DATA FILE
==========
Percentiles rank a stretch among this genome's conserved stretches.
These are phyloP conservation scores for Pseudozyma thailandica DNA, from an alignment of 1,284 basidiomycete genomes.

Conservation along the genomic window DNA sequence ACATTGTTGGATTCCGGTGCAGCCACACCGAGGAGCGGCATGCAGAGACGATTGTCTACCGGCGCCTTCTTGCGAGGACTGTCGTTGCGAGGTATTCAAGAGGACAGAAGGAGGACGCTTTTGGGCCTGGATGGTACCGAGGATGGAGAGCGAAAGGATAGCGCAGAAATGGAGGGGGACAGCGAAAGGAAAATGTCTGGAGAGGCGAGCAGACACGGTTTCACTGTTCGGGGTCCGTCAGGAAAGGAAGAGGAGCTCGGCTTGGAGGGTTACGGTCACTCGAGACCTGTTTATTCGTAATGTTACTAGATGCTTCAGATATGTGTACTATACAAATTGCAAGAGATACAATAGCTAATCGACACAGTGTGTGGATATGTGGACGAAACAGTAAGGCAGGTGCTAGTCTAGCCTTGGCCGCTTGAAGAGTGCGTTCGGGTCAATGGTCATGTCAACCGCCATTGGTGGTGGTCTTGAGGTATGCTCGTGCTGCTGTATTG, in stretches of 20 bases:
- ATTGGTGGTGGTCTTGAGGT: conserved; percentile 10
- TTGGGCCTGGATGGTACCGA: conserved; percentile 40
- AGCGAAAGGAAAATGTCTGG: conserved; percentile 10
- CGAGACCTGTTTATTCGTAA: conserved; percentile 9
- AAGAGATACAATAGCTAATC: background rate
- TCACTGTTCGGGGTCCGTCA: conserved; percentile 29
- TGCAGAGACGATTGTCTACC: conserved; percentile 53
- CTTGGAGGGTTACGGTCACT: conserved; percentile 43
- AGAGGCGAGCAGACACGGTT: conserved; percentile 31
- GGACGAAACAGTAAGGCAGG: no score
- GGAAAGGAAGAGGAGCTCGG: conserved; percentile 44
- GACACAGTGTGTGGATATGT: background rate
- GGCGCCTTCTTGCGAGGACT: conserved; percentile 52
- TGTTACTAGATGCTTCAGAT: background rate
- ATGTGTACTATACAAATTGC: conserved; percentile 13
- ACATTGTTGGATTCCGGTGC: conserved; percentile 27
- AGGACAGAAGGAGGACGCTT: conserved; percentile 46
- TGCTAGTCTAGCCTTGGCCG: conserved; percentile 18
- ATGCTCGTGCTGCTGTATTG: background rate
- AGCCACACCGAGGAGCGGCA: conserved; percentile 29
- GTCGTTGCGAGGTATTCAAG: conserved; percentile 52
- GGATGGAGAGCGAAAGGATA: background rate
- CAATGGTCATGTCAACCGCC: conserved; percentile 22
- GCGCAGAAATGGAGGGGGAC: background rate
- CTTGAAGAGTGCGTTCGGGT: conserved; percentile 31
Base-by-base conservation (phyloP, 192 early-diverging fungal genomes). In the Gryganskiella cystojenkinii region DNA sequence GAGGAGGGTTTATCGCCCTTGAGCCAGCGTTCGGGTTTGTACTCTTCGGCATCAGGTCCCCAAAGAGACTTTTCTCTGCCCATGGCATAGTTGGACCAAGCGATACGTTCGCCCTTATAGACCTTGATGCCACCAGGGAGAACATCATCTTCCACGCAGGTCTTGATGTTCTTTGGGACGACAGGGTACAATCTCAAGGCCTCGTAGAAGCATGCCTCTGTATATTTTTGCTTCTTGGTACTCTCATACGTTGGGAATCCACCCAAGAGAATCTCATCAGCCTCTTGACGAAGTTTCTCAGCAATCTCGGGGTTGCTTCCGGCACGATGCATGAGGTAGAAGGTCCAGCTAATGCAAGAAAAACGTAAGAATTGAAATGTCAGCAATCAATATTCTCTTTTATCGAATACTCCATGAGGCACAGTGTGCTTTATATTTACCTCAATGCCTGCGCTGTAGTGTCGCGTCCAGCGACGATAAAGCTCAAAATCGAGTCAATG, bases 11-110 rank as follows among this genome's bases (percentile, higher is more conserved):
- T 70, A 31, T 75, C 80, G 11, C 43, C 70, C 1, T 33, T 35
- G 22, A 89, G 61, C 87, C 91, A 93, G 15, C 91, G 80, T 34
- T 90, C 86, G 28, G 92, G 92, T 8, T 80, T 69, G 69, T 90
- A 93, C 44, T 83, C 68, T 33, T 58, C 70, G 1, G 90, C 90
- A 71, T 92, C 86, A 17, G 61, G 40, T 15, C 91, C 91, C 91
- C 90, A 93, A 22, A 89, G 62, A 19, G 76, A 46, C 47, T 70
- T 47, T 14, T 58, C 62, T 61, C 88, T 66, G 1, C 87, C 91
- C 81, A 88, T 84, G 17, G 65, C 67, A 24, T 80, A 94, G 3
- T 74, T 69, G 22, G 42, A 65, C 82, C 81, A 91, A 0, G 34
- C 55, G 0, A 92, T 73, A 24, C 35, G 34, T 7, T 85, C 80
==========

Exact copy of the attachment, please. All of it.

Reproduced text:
Percentiles rank a stretch among this genome's conserved stretches.
These are phyloP conservation scores for Pseudozyma thailandica DNA, from an alignment of 1,284 basidiomycete genomes.

Conservation along the genomic window DNA sequence ACATTGTTGGATTCCGGTGCAGCCACACCGAGGAGCGGCATGCAGAGACGATTGTCTACCGGCGCCTTCTTGCGAGGACTGTCGTTGCGAGGTATTCAAGAGGACAGAAGGAGGACGCTTTTGGGCCTGGATGGTACCGAGGATGGAGAGCGAAAGGATAGCGCAGAAATGGAGGGGGACAGCGAAAGGAAAATGTCTGGAGAGGCGAGCAGACACGGTTTCACTGTTCGGGGTCCGTCAGGAAAGGAAGAGGAGCTCGGCTTGGAGGGTTACGGTCACTCGAGACCTGTTTATTCGTAATGTTACTAGATGCTTCAGATATGTGTACTATACAAATTGCAAGAGATACAATAGCTAATCGACACAGTGTGTGGATATGTGGACGAAACAGTAAGGCAGGTGCTAGTCTAGCCTTGGCCGCTTGAAGAGTGCGTTCGGGTCAATGGTCATGTCAACCGCCATTGGTGGTGGTCTTGAGGTATGCTCGTGCTGCTGTATTG, in stretches of 20 bases:
- ATTGGTGGTGGTCTTGAGGT: conserved; percentile 10
- TTGGGCCTGGATGGTACCGA: conserved; percentile 40
- AGCGAAAGGAAAATGTCTGG: conserved; percentile 10
- CGAGACCTGTTTATTCGTAA: conserved; percentile 9
- AAGAGATACAATAGCTAATC: background rate
- TCACTGTTCGGGGTCCGTCA: conserved; percentile 29
- TGCAGAGACGATTGTCTACC: conserved; percentile 53
- CTTGGAGGGTTACGGTCACT: conserved; percentile 43
- AGAGGCGAGCAGACACGGTT: conserved; percentile 31
- GGACGAAACAGTAAGGCAGG: no score
- GGAAAGGAAGAGGAGCTCGG: conserved; percentile 44
- GACACAGTGTGTGGATATGT: background rate
- GGCGCCTTCTTGCGAGGACT: conserved; percentile 52
- TGTTACTAGATGCTTCAGAT: background rate
- ATGTGTACTATACAAATTGC: conserved; percentile 13
- ACATTGTTGGATTCCGGTGC: conserved; percentile 27
- AGGACAGAAGGAGGACGCTT: conserved; percentile 46
- TGCTAGTCTAGCCTTGGCCG: conserved; percentile 18
- ATGCTCGTGCTGCTGTATTG: background rate
- AGCCACACCGAGGAGCGGCA: conserved; percentile 29
- GTCGTTGCGAGGTATTCAAG: conserved; percentile 52
- GGATGGAGAGCGAAAGGATA: background rate
- CAATGGTCATGTCAACCGCC: conserved; percentile 22
- GCGCAGAAATGGAGGGGGAC: background rate
- CTTGAAGAGTGCGTTCGGGT: conserved; percentile 31
Base-by-base conservation (phyloP, 192 early-diverging fungal genomes). In the Gryganskiella cystojenkinii region DNA sequence GAGGAGGGTTTATCGCCCTTGAGCCAGCGTTCGGGTTTGTACTCTTCGGCATCAGGTCCCCAAAGAGACTTTTCTCTGCCCATGGCATAGTTGGACCAAGCGATACGTTCGCCCTTATAGACCTTGATGCCACCAGGGAGAACATCATCTTCCACGCAGGTCTTGATGTTCTTTGGGACGACAGGGTACAATCTCAAGGCCTCGTAGAAGCATGCCTCTGTATATTTTTGCTTCTTGGTACTCTCATACGTTGGGAATCCACCCAAGAGAATCTCATCAGCCTCTTGACGAAGTTTCTCAGCAATCTCGGGGTTGCTTCCGGCACGATGCATGAGGTAGAAGGTCCAGCTAATGCAAGAAAAACGTAAGAATTGAAATGTCAGCAATCAATATTCTCTTTTATCGAATACTCCATGAGGCACAGTGTGCTTTATATTTACCTCAATGCCTGCGCTGTAGTGTCGCGTCCAGCGACGATAAAGCTCAAAATCGAGTCAATG, bases 11-110 rank as follows among this genome's bases (percentile, higher is more conserved):
- T 70, A 31, T 75, C 80, G 11, C 43, C 70, C 1, T 33, T 35
- G 22, A 89, G 61, C 87, C 91, A 93, G 15, C 91, G 80, T 34
- T 90, C 86, G 28, G 92, G 92, T 8, T 80, T 69, G 69, T 90
- A 93, C 44, T 83, C 68, T 33, T 58, C 70, G 1, G 90, C 90
- A 71, T 92, C 86, A 17, G 61, G 40, T 15, C 91, C 91, C 91
- C 90, A 93, A 22, A 89, G 62, A 19, G 76, A 46, C 47, T 70
- T 47, T 14, T 58, C 62, T 61, C 88, T 66, G 1, C 87, C 91
- C 81, A 88, T 84, G 17, G 65, C 67, A 24, T 80, A 94, G 3
- T 74, T 69, G 22, G 42, A 65, C 82, C 81, A 91, A 0, G 34
- C 55, G 0, A 92, T 73, A 24, C 35, G 34, T 7, T 85, C 80